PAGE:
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The Major TV Role Jennifer Aniston Regrets Passing On

Jennifer Aniston is best known for her role as Rachel Green on "Friends." The Emmy-winning star played the quirky fashion-loving character for 10 years on the NBC comedy and made millions in a rare TV deal that gave the show's tight-knit cast all unprecedented salaries (via Business Insider). It's hard to imagine "Friends" without Aniston, who starred in the series alongside David Schwimmer, Courteney Cox, Matthew Perry, Lisa Kudrow, and Matt LeBlanc. The group of 20-something actors became one of the defining TV ensemble casts of the 1990s and spawned a "we were on a break" debate that continues to this day.

But Aniston almost missed the boat to Central Perk, the coffee shop where the "Friends" characters routinely gathered. At the time the show's pilot was shot, she was already attached to the CBS sitcom "Muddling Through" (via Us Weekly). "Friends" was Aniston's sixth pilot audition, but when "Muddling Through" was suddenly scrapped, "Friends" producers were able to hire her — and a TV star was born.

Aniston clearly made the right choice by signing on to "Friends," but it turns out there was another iconic NBC comedy series that the actor actually passed on early in her career.

Jennifer Aniston wasn't interested in joining the Saturday Night Live cast

According to E! News, "Friends" filmed most of its scenes in front of a live audience, with the exception of some select top-secret moments and cliffhangers. Fans of the series may be surprised to learn that Jennifer Aniston was once in talks to star in another "live" TV show as well.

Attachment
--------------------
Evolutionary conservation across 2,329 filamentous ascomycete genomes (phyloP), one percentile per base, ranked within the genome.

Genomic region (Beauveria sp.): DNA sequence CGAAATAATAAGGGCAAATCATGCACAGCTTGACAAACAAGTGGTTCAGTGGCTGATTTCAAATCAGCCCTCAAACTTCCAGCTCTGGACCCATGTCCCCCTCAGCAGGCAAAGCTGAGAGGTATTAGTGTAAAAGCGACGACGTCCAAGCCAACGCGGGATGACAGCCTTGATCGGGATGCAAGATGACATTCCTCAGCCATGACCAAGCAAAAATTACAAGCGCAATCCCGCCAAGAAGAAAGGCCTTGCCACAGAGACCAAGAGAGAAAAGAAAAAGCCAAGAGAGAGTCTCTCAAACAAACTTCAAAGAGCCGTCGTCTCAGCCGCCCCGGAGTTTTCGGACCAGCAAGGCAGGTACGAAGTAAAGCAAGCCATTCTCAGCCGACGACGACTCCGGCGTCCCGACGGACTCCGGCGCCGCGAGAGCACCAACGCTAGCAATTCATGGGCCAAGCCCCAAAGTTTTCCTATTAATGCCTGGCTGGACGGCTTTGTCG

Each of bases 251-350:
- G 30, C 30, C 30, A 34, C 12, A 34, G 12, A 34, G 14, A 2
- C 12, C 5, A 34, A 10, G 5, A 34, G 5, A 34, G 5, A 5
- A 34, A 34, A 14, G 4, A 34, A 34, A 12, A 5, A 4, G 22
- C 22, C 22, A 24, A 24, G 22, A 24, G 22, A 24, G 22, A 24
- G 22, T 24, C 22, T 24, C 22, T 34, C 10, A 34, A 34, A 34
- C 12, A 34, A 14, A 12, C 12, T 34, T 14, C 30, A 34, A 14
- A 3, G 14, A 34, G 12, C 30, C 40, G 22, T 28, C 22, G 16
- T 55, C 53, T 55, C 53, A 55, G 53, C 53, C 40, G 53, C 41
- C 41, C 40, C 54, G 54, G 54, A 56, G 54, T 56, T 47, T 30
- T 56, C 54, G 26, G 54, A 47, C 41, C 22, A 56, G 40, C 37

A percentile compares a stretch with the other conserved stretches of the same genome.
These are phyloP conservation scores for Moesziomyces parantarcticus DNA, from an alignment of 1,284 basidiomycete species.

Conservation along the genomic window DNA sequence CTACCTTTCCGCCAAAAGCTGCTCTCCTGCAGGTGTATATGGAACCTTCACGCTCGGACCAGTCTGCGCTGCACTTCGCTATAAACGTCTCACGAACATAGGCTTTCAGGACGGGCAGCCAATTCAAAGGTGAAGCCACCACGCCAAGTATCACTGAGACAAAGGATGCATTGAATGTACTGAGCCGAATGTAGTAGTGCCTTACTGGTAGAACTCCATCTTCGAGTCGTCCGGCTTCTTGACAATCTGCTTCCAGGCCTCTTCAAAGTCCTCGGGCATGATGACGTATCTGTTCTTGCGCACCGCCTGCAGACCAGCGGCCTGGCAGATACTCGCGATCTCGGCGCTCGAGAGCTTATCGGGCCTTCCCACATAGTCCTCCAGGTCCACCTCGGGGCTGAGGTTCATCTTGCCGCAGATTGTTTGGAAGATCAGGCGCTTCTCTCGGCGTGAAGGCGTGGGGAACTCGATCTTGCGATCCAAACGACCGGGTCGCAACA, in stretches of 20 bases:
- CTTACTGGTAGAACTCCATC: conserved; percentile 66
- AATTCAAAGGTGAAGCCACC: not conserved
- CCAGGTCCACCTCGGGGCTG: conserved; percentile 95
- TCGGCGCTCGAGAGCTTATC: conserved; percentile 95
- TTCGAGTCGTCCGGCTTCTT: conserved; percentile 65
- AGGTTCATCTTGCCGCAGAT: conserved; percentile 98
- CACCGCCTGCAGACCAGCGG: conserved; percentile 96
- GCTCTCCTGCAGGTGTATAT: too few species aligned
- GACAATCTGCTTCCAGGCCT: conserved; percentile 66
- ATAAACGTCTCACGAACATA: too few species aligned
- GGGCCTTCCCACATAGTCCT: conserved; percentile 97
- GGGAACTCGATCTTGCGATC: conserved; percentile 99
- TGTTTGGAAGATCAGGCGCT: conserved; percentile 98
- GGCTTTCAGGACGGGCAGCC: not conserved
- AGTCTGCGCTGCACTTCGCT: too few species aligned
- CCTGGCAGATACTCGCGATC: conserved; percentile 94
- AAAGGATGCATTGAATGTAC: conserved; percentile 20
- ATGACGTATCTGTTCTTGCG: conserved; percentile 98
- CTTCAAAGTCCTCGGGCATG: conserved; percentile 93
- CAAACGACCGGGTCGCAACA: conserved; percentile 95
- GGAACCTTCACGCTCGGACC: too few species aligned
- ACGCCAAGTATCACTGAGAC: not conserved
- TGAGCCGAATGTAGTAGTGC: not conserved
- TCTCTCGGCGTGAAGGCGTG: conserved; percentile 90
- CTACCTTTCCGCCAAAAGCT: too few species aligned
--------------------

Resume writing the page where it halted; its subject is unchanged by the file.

Aniston told The Hollywood Reporter that just before she landed her role on "Friends," she met with "Saturday Night Live" creator Lorne Michaels about a possible spot on his long-running NBC late-night sketch comedy series. That's right, Aniston could have been a part of the same "SNL" era that featured comedic legends like Chris Farley, Phil Hartman, Mike Myers, and more. However, she decided the show wasn't for her even before she met with the legendary executive producer.

Aniston told THR that she walked into the "SNL" meeting and saw David Spade and Adam Sandler — two guys she's known "forever" — and then gave her pitch to Michaels. "I was so young and dumb and I went into Lorne's office and I was like, 'I hear women are not respected on this show,'" she revealed. "I don't remember exactly what I said next, but it was something like, 'I would prefer if it were like the days of Gilda Radner and Jane Curtin.' I mean, it was such a boys' club back then, but who the f*** was I to be saying this to Lorne Michaels?"

Aniston added that while she botched her chances of joining the show's cast, she didn't totally burn a bridge with Michaels. In fact, she has hosted "SNL" several times since then, and told THR, "I love it so much."